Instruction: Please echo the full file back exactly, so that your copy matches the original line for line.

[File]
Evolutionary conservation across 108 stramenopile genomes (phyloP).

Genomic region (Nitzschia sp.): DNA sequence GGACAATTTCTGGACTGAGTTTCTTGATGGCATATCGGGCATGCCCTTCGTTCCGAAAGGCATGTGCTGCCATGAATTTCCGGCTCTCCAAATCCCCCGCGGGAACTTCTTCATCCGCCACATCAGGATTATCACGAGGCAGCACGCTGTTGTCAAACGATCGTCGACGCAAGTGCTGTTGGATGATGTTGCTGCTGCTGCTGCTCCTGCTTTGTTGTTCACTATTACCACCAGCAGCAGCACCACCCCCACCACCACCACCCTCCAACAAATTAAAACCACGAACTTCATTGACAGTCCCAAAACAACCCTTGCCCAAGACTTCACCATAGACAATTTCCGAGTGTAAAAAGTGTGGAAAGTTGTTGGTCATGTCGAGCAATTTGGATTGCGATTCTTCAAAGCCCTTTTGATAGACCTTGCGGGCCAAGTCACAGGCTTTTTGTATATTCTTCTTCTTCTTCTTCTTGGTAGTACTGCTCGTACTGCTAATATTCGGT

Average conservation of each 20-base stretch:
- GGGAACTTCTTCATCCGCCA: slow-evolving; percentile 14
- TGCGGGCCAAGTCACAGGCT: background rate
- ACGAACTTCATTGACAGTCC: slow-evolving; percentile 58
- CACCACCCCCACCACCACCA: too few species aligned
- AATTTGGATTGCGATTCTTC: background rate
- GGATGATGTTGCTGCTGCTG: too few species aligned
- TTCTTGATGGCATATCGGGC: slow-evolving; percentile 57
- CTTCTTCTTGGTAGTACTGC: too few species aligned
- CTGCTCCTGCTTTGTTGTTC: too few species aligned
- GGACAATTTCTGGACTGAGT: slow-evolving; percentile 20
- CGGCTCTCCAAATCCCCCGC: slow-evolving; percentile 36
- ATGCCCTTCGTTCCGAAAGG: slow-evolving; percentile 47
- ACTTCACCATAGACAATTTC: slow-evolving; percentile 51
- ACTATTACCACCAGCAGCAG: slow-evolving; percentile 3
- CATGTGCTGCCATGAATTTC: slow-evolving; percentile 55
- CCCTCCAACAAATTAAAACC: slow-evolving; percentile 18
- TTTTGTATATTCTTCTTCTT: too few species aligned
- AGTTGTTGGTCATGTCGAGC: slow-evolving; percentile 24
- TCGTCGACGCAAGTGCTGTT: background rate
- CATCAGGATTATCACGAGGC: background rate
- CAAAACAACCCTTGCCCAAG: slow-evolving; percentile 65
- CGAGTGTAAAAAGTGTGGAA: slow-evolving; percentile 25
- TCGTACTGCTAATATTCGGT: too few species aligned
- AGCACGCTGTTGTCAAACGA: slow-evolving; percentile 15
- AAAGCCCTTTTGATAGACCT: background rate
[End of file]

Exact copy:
Evolutionary conservation across 108 stramenopile genomes (phyloP).

Genomic region (Nitzschia sp.): DNA sequence GGACAATTTCTGGACTGAGTTTCTTGATGGCATATCGGGCATGCCCTTCGTTCCGAAAGGCATGTGCTGCCATGAATTTCCGGCTCTCCAAATCCCCCGCGGGAACTTCTTCATCCGCCACATCAGGATTATCACGAGGCAGCACGCTGTTGTCAAACGATCGTCGACGCAAGTGCTGTTGGATGATGTTGCTGCTGCTGCTGCTCCTGCTTTGTTGTTCACTATTACCACCAGCAGCAGCACCACCCCCACCACCACCACCCTCCAACAAATTAAAACCACGAACTTCATTGACAGTCCCAAAACAACCCTTGCCCAAGACTTCACCATAGACAATTTCCGAGTGTAAAAAGTGTGGAAAGTTGTTGGTCATGTCGAGCAATTTGGATTGCGATTCTTCAAAGCCCTTTTGATAGACCTTGCGGGCCAAGTCACAGGCTTTTTGTATATTCTTCTTCTTCTTCTTCTTGGTAGTACTGCTCGTACTGCTAATATTCGGT

Average conservation of each 20-base stretch:
- GGGAACTTCTTCATCCGCCA: slow-evolving; percentile 14
- TGCGGGCCAAGTCACAGGCT: background rate
- ACGAACTTCATTGACAGTCC: slow-evolving; percentile 58
- CACCACCCCCACCACCACCA: too few species aligned
- AATTTGGATTGCGATTCTTC: background rate
- GGATGATGTTGCTGCTGCTG: too few species aligned
- TTCTTGATGGCATATCGGGC: slow-evolving; percentile 57
- CTTCTTCTTGGTAGTACTGC: too few species aligned
- CTGCTCCTGCTTTGTTGTTC: too few species aligned
- GGACAATTTCTGGACTGAGT: slow-evolving; percentile 20
- CGGCTCTCCAAATCCCCCGC: slow-evolving; percentile 36
- ATGCCCTTCGTTCCGAAAGG: slow-evolving; percentile 47
- ACTTCACCATAGACAATTTC: slow-evolving; percentile 51
- ACTATTACCACCAGCAGCAG: slow-evolving; percentile 3
- CATGTGCTGCCATGAATTTC: slow-evolving; percentile 55
- CCCTCCAACAAATTAAAACC: slow-evolving; percentile 18
- TTTTGTATATTCTTCTTCTT: too few species aligned
- AGTTGTTGGTCATGTCGAGC: slow-evolving; percentile 24
- TCGTCGACGCAAGTGCTGTT: background rate
- CATCAGGATTATCACGAGGC: background rate
- CAAAACAACCCTTGCCCAAG: slow-evolving; percentile 65
- CGAGTGTAAAAAGTGTGGAA: slow-evolving; percentile 25
- TCGTACTGCTAATATTCGGT: too few species aligned
- AGCACGCTGTTGTCAAACGA: slow-evolving; percentile 15
- AAAGCCCTTTTGATAGACCT: background rate